It was then that the magic happened. My wife and I looked at each other and burst out laughing; assuring the lady that it was okay; just another link in the testing chain of the week and something that could be re-arranged.

So here I am… typing away, having lost three days of my ‘finals’ week and hoping my remaining energy reserves will pull off a small miracle and deliver that ‘language of gesture’ before we leave for Castlerigg on Friday.

It’s not the first ‘final approach’ to an event that has been bumpy like this. Hitherto, they have gone well. I think I can see that small strip of safe landing space in the far distance. It’s starting to look orderly and aligned… I just hope my wheels are, too. Wish us luck!

©Stephen Tanham 2022

Stephen Tanham is a Director of the Silent Eye, a journey through the forest of personality to the dawn of Being.

http://www.thesilenteye.co.uk and http://www.suningemini.blog

The Light in the Cathedral

All cathedrals are places of wonder…

Whatever your beliefs, the sheer scale of the construction, the devotion of effort and vision – often spanning centuries – humbles us as we struggle to take in the vastness of their creation.

Chester Cathedral is no exception but it does have an additional quality that I’ve not found when photographing similar buildings. – the softness of the light.

I’ll be doing a blog dedicated to this deeply peaceful place, shortly. For now, here’s a few photographs…

©Stephen Tanham 2022

Stephen Tanham is a Director of the Silent Eye, a journey through the forest of personality to the dawn of Being.

http://www.thesilenteye.co.uk and http://www.suningemini.blog

Painting the Universe (1)

There are some ‘big blocks of colour’ in an understanding of the mystical perspective – which is the inner truth of our lives. Even a cursory examination of these brings insight. Let’s consider them…

Foremost of these is that there is a more powerful Life behind life; that the life we see is seen through a lens that distorts, and that our belonging, our real identity, is with that which is beyond the distorted lens. The basis of this is quite simple, but let’s approach it carefully.

The Sufi philosopher and poet, Rumi, wrote:

“Your task is not to seek for love, but merely to seek and find all the barriers within yourself that you have built against it.”

What did he mean? Was he simply talking about love between two people – that we should devote our lives to ordinary love as we know it? Clearly this is insufficient. We can sense something vast in what he was trying to import, something that used the passion of love as a metaphor.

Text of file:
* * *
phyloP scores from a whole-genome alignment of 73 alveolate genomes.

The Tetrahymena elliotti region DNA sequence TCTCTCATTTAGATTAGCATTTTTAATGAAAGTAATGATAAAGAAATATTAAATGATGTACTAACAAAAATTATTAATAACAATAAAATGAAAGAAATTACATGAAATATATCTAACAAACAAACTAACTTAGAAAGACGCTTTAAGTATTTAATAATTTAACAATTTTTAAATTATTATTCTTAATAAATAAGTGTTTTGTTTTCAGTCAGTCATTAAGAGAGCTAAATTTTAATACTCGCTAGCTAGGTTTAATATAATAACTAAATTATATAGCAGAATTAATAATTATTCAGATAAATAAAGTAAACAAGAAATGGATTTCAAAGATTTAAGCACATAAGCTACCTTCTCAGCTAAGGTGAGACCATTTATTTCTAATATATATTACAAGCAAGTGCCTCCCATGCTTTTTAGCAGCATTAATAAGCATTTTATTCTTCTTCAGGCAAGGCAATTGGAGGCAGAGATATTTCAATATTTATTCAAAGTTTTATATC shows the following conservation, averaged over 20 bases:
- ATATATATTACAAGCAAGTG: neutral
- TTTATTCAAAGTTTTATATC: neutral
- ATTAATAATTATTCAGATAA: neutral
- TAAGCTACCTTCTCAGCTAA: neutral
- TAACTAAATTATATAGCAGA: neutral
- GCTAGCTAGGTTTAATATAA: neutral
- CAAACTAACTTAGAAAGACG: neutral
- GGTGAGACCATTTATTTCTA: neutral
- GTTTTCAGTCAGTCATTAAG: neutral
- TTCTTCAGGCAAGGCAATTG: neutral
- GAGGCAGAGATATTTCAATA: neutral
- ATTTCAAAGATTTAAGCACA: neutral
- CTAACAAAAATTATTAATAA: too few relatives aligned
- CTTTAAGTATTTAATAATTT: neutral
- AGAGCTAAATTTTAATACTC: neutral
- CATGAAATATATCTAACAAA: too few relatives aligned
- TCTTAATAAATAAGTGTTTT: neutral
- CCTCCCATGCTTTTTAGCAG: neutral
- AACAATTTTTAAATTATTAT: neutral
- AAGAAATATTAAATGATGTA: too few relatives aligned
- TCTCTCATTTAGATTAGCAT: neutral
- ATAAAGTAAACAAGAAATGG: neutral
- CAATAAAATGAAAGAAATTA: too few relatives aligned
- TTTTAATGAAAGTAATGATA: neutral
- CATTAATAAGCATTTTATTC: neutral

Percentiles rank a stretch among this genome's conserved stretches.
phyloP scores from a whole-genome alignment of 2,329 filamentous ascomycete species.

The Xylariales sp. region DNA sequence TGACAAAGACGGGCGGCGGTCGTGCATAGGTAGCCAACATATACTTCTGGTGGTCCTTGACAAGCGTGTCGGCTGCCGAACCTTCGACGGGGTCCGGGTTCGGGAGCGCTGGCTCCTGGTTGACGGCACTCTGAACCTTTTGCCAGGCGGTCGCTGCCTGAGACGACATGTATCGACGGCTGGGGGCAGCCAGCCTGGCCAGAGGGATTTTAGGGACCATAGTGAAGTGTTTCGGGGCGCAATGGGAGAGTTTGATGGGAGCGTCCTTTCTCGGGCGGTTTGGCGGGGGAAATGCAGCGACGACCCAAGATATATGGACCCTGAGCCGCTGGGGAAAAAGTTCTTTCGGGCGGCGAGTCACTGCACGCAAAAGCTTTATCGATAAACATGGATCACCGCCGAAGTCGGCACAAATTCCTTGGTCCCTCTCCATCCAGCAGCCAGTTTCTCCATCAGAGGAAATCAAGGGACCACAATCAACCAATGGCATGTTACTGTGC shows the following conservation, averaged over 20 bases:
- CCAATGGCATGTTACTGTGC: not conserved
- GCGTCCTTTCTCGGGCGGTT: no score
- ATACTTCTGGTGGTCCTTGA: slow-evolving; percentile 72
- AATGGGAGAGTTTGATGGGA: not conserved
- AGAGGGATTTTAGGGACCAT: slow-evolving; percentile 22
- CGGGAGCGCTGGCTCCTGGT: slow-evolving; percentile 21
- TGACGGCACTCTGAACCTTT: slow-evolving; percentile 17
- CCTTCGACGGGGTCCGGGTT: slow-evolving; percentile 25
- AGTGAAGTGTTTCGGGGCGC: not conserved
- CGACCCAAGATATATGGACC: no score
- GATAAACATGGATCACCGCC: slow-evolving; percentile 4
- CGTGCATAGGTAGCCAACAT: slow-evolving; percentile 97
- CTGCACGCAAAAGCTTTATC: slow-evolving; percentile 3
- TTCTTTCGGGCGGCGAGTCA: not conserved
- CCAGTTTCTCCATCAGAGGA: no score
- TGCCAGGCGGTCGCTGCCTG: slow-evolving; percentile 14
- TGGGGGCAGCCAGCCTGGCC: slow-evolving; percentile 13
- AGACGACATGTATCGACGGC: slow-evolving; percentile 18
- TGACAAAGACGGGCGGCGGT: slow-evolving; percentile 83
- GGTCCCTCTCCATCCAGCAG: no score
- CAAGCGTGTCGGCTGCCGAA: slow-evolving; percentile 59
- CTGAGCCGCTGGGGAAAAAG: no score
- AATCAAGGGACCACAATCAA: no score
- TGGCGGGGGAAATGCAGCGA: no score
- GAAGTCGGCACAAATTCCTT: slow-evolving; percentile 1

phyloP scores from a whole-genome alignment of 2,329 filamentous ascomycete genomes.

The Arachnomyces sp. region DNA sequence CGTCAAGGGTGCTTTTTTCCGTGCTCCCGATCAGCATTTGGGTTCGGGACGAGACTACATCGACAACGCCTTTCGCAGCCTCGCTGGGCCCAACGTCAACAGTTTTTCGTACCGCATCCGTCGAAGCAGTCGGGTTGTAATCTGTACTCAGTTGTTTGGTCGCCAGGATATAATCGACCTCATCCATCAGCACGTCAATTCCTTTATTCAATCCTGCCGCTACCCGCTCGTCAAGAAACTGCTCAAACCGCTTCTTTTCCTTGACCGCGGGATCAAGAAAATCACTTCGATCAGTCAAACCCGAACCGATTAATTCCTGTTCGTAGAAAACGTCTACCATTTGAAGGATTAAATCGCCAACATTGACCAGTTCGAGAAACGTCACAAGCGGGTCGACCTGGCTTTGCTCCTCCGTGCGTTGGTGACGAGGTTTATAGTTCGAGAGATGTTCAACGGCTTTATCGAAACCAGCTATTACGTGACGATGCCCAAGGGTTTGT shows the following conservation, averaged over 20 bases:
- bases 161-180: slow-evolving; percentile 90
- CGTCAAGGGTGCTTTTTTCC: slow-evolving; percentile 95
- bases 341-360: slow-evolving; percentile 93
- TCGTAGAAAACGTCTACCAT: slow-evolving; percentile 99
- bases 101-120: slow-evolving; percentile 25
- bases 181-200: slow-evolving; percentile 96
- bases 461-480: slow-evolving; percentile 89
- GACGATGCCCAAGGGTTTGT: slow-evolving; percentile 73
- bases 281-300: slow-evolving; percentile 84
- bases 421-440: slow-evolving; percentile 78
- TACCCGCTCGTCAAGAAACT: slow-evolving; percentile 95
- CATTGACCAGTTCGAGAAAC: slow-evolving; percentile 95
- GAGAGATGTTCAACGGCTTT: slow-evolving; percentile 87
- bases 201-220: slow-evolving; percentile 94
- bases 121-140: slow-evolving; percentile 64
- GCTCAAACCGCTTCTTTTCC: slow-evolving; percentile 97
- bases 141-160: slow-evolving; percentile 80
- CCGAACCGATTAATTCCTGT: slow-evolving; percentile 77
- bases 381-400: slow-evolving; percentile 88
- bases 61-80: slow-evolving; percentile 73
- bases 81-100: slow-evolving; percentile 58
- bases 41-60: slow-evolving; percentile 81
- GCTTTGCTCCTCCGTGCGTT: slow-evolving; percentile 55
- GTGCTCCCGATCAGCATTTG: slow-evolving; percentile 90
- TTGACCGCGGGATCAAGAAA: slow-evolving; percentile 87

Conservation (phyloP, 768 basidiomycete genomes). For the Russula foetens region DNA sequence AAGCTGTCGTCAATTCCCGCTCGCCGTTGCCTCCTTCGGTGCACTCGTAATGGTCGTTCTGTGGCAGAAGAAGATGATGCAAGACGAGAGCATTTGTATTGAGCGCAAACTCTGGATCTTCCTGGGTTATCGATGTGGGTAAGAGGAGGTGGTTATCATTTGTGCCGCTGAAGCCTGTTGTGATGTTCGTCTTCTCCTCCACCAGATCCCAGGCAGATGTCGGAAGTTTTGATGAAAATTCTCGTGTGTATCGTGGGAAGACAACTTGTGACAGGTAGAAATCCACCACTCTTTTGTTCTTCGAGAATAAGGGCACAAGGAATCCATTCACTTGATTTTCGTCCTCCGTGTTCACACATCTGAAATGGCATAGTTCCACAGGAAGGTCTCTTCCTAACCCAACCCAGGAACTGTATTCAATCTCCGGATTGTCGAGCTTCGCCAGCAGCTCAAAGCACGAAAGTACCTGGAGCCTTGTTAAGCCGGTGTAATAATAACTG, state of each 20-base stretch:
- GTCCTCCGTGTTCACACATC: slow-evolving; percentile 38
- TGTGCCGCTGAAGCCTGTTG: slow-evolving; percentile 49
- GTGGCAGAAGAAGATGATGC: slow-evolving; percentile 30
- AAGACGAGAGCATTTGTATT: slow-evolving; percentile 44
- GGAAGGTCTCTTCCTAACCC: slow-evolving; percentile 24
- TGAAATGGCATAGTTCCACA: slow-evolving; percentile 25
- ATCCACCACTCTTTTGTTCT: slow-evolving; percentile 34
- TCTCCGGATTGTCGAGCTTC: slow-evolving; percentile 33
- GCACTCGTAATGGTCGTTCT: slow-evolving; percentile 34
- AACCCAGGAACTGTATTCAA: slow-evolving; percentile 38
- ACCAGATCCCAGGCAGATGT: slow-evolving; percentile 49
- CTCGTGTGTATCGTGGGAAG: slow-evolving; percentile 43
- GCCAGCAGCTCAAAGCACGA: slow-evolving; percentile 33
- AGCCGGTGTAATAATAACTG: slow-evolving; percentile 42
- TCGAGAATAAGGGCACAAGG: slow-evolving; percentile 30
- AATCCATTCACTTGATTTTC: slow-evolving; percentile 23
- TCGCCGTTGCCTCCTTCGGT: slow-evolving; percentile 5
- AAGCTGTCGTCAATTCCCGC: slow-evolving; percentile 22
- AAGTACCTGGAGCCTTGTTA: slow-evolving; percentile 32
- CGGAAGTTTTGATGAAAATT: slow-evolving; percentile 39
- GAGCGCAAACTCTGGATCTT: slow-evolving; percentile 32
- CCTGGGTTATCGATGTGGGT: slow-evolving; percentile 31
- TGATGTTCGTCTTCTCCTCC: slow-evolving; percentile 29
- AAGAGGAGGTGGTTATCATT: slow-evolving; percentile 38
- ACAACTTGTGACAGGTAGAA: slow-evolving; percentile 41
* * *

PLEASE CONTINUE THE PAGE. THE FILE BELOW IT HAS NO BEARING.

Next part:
The Sufi poets used both ‘love’ and ‘wine’ to convey the experience of what lies beyond the clouded lens we use to look at the world. They also had a special meaning for the word ‘Beloved’. We will examine all of these in this series of posts.

True teachers of the ‘mystical life’ see – by direct experience – that there is a deeper life centred in the human consciousness. Our ordinary consciousness is a product of a ‘self’ developed from birth onwards. This self sees and feels objects around it. Some of them are pleasant and some aren’t. Because the newborn has no sense of itself – it simply is – it hungers to know more, and so adopts these reactions to the objects around it.

It’s a tasty world, and the child is hungry to understand it… and even more hungry to understand it-self, since this is where all the impressions of its world come to reside and stay. Even at this stage, the brain is busy recording the history of the person, generating a vast store of experiential data that will be added to all its life – as the primary filter (memory) against which all experience will be judged.

The adoption of these vivid early impressions becomes its first identity. We all have a primal hunger to know who we are. These patterns of identity, like and dislike, become the foundation of its character, its self. As the child grows, we say it develops a personality, more accurately, an egoic self.

We all have one… we were all once children experiencing this, hopefully under the loving eyes of our parents, who could do no more than guide the child to be what they were…

The word ego was bestowed on the developing self by the pioneering psychologist Sigmund Freud, whose work showed that the egoic-self had three divisions: id, superego and ego. As the child developed, it suppressed – under guidance from the parents – some of the wilder instincts in its nature (the id) – in order to fit in with the expectations of the parents, and, later on, society. This pattern of censure became the superego. Between id and superego, the child developed an identity of ‘acceptable me who gets praise’ and this is viewed as the ego, though really it’s part of a three-fold psychological structure.

From this early stage, the child colours everything that happens to it with the lens of its egoic-self. As the growing human becomes more capable, it fortifies its self. By adulthood, it is a suit of armour, which, initially, is wonderful… but gradually is seen to progressively dull the experience of life. This ‘dulling’ invites a question: If the suit of armour of the egoic self is all there is, then how does it know that fresh expereince has become ‘dull’?

Wordsworth famously wrote: